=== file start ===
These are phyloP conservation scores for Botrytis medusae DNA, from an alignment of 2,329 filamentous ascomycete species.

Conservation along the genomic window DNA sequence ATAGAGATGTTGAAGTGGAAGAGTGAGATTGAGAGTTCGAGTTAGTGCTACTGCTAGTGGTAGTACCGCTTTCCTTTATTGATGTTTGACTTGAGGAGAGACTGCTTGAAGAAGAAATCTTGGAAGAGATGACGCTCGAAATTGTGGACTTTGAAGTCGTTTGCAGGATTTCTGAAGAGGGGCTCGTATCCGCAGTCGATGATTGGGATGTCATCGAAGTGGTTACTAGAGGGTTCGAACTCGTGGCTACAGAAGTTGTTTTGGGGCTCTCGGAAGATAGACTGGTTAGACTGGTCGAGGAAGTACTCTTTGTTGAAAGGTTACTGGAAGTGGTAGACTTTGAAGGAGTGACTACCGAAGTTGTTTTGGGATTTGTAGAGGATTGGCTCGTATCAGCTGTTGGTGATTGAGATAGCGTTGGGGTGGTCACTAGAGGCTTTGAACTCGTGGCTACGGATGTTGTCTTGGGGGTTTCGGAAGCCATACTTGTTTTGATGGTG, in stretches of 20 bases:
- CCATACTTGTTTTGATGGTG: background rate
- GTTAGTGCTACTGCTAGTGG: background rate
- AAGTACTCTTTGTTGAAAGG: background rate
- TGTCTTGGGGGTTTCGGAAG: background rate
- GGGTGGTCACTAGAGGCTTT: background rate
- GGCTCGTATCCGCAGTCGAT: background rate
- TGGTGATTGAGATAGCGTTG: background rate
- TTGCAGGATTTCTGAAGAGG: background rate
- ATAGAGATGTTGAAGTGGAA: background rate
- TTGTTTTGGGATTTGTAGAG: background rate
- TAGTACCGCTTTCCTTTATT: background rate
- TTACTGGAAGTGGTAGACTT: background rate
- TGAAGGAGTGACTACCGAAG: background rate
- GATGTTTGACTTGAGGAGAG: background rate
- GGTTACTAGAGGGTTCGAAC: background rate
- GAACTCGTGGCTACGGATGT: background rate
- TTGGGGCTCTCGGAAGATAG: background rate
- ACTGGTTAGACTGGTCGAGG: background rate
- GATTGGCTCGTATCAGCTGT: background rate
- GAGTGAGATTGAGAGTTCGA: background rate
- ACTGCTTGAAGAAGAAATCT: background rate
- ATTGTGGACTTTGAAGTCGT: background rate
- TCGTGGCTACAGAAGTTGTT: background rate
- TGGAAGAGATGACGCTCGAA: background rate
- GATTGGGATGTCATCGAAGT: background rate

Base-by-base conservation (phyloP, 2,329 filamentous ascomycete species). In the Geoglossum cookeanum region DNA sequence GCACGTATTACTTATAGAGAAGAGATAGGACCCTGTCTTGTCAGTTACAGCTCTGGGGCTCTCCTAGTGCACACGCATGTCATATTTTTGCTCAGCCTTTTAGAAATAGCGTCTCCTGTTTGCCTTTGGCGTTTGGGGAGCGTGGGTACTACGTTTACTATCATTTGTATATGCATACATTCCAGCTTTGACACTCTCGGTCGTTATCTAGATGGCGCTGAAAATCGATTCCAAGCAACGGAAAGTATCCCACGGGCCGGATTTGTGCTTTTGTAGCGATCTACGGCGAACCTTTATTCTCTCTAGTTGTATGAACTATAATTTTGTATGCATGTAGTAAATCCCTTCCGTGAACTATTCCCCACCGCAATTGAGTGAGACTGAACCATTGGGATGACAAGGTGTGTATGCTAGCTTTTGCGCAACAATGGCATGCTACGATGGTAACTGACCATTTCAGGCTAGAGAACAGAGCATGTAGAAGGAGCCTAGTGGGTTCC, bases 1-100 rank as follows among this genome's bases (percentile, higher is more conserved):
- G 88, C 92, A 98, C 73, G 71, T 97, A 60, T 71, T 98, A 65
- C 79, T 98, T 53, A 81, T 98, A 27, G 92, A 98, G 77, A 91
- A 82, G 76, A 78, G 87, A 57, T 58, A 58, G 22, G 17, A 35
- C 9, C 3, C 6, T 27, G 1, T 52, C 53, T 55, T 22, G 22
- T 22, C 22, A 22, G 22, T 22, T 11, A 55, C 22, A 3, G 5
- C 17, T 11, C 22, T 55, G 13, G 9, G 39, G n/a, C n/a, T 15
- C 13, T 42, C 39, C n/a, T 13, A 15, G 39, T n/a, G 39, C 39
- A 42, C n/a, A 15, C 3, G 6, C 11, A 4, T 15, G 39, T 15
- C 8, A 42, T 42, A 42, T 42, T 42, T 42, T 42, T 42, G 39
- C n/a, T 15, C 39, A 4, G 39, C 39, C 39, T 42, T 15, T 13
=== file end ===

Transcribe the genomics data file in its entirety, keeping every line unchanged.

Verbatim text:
These are phyloP conservation scores for Botrytis medusae DNA, from an alignment of 2,329 filamentous ascomycete species.

Conservation along the genomic window DNA sequence ATAGAGATGTTGAAGTGGAAGAGTGAGATTGAGAGTTCGAGTTAGTGCTACTGCTAGTGGTAGTACCGCTTTCCTTTATTGATGTTTGACTTGAGGAGAGACTGCTTGAAGAAGAAATCTTGGAAGAGATGACGCTCGAAATTGTGGACTTTGAAGTCGTTTGCAGGATTTCTGAAGAGGGGCTCGTATCCGCAGTCGATGATTGGGATGTCATCGAAGTGGTTACTAGAGGGTTCGAACTCGTGGCTACAGAAGTTGTTTTGGGGCTCTCGGAAGATAGACTGGTTAGACTGGTCGAGGAAGTACTCTTTGTTGAAAGGTTACTGGAAGTGGTAGACTTTGAAGGAGTGACTACCGAAGTTGTTTTGGGATTTGTAGAGGATTGGCTCGTATCAGCTGTTGGTGATTGAGATAGCGTTGGGGTGGTCACTAGAGGCTTTGAACTCGTGGCTACGGATGTTGTCTTGGGGGTTTCGGAAGCCATACTTGTTTTGATGGTG, in stretches of 20 bases:
- CCATACTTGTTTTGATGGTG: background rate
- GTTAGTGCTACTGCTAGTGG: background rate
- AAGTACTCTTTGTTGAAAGG: background rate
- TGTCTTGGGGGTTTCGGAAG: background rate
- GGGTGGTCACTAGAGGCTTT: background rate
- GGCTCGTATCCGCAGTCGAT: background rate
- TGGTGATTGAGATAGCGTTG: background rate
- TTGCAGGATTTCTGAAGAGG: background rate
- ATAGAGATGTTGAAGTGGAA: background rate
- TTGTTTTGGGATTTGTAGAG: background rate
- TAGTACCGCTTTCCTTTATT: background rate
- TTACTGGAAGTGGTAGACTT: background rate
- TGAAGGAGTGACTACCGAAG: background rate
- GATGTTTGACTTGAGGAGAG: background rate
- GGTTACTAGAGGGTTCGAAC: background rate
- GAACTCGTGGCTACGGATGT: background rate
- TTGGGGCTCTCGGAAGATAG: background rate
- ACTGGTTAGACTGGTCGAGG: background rate
- GATTGGCTCGTATCAGCTGT: background rate
- GAGTGAGATTGAGAGTTCGA: background rate
- ACTGCTTGAAGAAGAAATCT: background rate
- ATTGTGGACTTTGAAGTCGT: background rate
- TCGTGGCTACAGAAGTTGTT: background rate
- TGGAAGAGATGACGCTCGAA: background rate
- GATTGGGATGTCATCGAAGT: background rate

Base-by-base conservation (phyloP, 2,329 filamentous ascomycete species). In the Geoglossum cookeanum region DNA sequence GCACGTATTACTTATAGAGAAGAGATAGGACCCTGTCTTGTCAGTTACAGCTCTGGGGCTCTCCTAGTGCACACGCATGTCATATTTTTGCTCAGCCTTTTAGAAATAGCGTCTCCTGTTTGCCTTTGGCGTTTGGGGAGCGTGGGTACTACGTTTACTATCATTTGTATATGCATACATTCCAGCTTTGACACTCTCGGTCGTTATCTAGATGGCGCTGAAAATCGATTCCAAGCAACGGAAAGTATCCCACGGGCCGGATTTGTGCTTTTGTAGCGATCTACGGCGAACCTTTATTCTCTCTAGTTGTATGAACTATAATTTTGTATGCATGTAGTAAATCCCTTCCGTGAACTATTCCCCACCGCAATTGAGTGAGACTGAACCATTGGGATGACAAGGTGTGTATGCTAGCTTTTGCGCAACAATGGCATGCTACGATGGTAACTGACCATTTCAGGCTAGAGAACAGAGCATGTAGAAGGAGCCTAGTGGGTTCC, bases 1-100 rank as follows among this genome's bases (percentile, higher is more conserved):
- G 88, C 92, A 98, C 73, G 71, T 97, A 60, T 71, T 98, A 65
- C 79, T 98, T 53, A 81, T 98, A 27, G 92, A 98, G 77, A 91
- A 82, G 76, A 78, G 87, A 57, T 58, A 58, G 22, G 17, A 35
- C 9, C 3, C 6, T 27, G 1, T 52, C 53, T 55, T 22, G 22
- T 22, C 22, A 22, G 22, T 22, T 11, A 55, C 22, A 3, G 5
- C 17, T 11, C 22, T 55, G 13, G 9, G 39, G n/a, C n/a, T 15
- C 13, T 42, C 39, C n/a, T 13, A 15, G 39, T n/a, G 39, C 39
- A 42, C n/a, A 15, C 3, G 6, C 11, A 4, T 15, G 39, T 15
- C 8, A 42, T 42, A 42, T 42, T 42, T 42, T 42, T 42, G 39
- C n/a, T 15, C 39, A 4, G 39, C 39, C 39, T 42, T 15, T 13